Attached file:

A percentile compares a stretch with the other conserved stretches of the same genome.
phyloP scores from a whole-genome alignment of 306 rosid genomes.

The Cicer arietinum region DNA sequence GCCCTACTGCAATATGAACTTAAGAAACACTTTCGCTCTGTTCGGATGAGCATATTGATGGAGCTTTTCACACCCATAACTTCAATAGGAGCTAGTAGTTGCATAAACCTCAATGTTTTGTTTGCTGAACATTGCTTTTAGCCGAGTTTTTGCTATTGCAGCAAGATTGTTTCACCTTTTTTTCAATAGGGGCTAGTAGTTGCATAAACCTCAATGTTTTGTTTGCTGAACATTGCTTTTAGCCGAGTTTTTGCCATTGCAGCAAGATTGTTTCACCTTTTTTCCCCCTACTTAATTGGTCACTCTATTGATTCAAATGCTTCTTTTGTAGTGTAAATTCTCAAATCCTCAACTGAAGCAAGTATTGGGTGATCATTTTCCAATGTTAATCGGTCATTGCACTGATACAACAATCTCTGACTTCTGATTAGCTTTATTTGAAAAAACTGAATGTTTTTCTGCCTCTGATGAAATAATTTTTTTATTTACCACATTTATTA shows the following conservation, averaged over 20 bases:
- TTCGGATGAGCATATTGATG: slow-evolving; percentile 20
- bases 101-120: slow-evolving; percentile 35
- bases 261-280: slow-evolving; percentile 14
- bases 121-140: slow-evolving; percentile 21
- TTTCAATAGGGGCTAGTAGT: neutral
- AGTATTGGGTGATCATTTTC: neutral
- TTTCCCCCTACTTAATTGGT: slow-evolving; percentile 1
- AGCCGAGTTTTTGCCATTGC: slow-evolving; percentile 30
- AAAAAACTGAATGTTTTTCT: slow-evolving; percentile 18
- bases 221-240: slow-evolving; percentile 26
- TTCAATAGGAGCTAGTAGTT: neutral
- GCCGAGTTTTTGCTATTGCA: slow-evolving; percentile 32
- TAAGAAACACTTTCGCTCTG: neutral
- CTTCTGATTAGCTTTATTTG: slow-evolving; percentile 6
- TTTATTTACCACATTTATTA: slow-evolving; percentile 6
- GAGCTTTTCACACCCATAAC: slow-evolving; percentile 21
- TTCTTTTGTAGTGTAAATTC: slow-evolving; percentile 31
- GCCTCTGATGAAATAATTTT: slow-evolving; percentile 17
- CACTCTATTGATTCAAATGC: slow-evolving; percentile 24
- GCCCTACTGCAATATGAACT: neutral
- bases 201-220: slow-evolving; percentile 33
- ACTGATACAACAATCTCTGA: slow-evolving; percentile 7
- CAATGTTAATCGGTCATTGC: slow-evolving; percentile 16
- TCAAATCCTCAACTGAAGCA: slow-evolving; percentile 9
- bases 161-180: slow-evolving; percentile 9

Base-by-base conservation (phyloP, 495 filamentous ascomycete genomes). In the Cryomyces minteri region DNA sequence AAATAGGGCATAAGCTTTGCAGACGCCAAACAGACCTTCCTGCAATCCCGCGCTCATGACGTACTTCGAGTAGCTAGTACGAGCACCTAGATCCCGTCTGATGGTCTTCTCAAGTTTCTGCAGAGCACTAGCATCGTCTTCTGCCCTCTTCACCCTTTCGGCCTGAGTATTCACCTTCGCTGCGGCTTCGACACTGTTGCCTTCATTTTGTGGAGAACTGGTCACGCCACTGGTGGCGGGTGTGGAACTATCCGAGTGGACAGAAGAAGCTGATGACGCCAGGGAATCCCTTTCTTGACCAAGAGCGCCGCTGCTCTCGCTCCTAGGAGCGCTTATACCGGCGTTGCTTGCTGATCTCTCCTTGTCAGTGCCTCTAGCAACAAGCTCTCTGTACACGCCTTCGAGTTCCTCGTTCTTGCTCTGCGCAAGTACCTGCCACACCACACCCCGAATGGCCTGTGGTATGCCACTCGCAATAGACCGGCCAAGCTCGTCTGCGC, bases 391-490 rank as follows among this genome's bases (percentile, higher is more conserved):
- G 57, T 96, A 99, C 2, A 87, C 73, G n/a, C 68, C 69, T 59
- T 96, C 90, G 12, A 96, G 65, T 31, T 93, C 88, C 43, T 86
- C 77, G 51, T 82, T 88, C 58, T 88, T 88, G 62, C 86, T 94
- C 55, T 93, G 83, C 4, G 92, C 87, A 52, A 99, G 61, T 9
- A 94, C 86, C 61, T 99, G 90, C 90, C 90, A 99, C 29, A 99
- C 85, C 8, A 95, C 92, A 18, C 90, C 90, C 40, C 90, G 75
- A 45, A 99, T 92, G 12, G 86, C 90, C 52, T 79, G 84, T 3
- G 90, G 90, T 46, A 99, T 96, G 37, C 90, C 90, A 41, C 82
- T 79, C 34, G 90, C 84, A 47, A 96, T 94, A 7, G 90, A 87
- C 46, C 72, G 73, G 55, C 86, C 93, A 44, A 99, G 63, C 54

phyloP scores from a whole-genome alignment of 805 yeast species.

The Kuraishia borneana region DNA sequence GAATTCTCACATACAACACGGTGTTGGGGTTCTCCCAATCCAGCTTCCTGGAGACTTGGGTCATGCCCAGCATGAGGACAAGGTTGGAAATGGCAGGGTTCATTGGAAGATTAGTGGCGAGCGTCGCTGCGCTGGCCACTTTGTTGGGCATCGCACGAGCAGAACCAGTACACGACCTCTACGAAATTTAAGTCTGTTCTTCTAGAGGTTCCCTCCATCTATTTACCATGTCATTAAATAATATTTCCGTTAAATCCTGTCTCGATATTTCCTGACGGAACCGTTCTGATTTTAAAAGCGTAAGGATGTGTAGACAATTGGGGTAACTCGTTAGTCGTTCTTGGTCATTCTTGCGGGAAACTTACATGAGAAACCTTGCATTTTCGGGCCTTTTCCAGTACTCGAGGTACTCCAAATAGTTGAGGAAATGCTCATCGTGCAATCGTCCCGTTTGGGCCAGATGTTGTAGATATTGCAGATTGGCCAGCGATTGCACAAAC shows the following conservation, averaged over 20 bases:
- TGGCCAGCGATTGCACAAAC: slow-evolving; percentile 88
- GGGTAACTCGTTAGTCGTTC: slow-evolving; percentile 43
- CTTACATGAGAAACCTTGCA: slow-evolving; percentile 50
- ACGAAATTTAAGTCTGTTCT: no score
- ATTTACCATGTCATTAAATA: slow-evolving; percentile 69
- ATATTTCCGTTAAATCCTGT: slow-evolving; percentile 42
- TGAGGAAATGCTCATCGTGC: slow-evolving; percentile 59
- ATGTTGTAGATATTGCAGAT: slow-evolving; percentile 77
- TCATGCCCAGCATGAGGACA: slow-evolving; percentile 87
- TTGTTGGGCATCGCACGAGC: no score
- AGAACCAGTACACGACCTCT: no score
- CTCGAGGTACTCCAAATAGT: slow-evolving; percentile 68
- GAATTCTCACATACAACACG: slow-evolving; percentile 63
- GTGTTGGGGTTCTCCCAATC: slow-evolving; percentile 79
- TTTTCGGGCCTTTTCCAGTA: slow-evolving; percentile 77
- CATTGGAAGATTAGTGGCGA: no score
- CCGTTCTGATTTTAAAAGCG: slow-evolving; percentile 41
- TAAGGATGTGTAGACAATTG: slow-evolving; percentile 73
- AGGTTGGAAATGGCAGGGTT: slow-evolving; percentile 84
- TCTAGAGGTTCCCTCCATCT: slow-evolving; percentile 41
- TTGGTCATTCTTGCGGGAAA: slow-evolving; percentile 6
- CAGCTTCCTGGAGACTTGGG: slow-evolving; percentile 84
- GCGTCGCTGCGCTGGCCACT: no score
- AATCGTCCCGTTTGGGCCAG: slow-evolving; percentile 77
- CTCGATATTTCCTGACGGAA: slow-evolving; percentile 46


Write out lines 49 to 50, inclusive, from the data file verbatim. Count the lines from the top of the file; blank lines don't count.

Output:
- ATGTTGTAGATATTGCAGAT: slow-evolving; percentile 77
- TCATGCCCAGCATGAGGACA: slow-evolving; percentile 87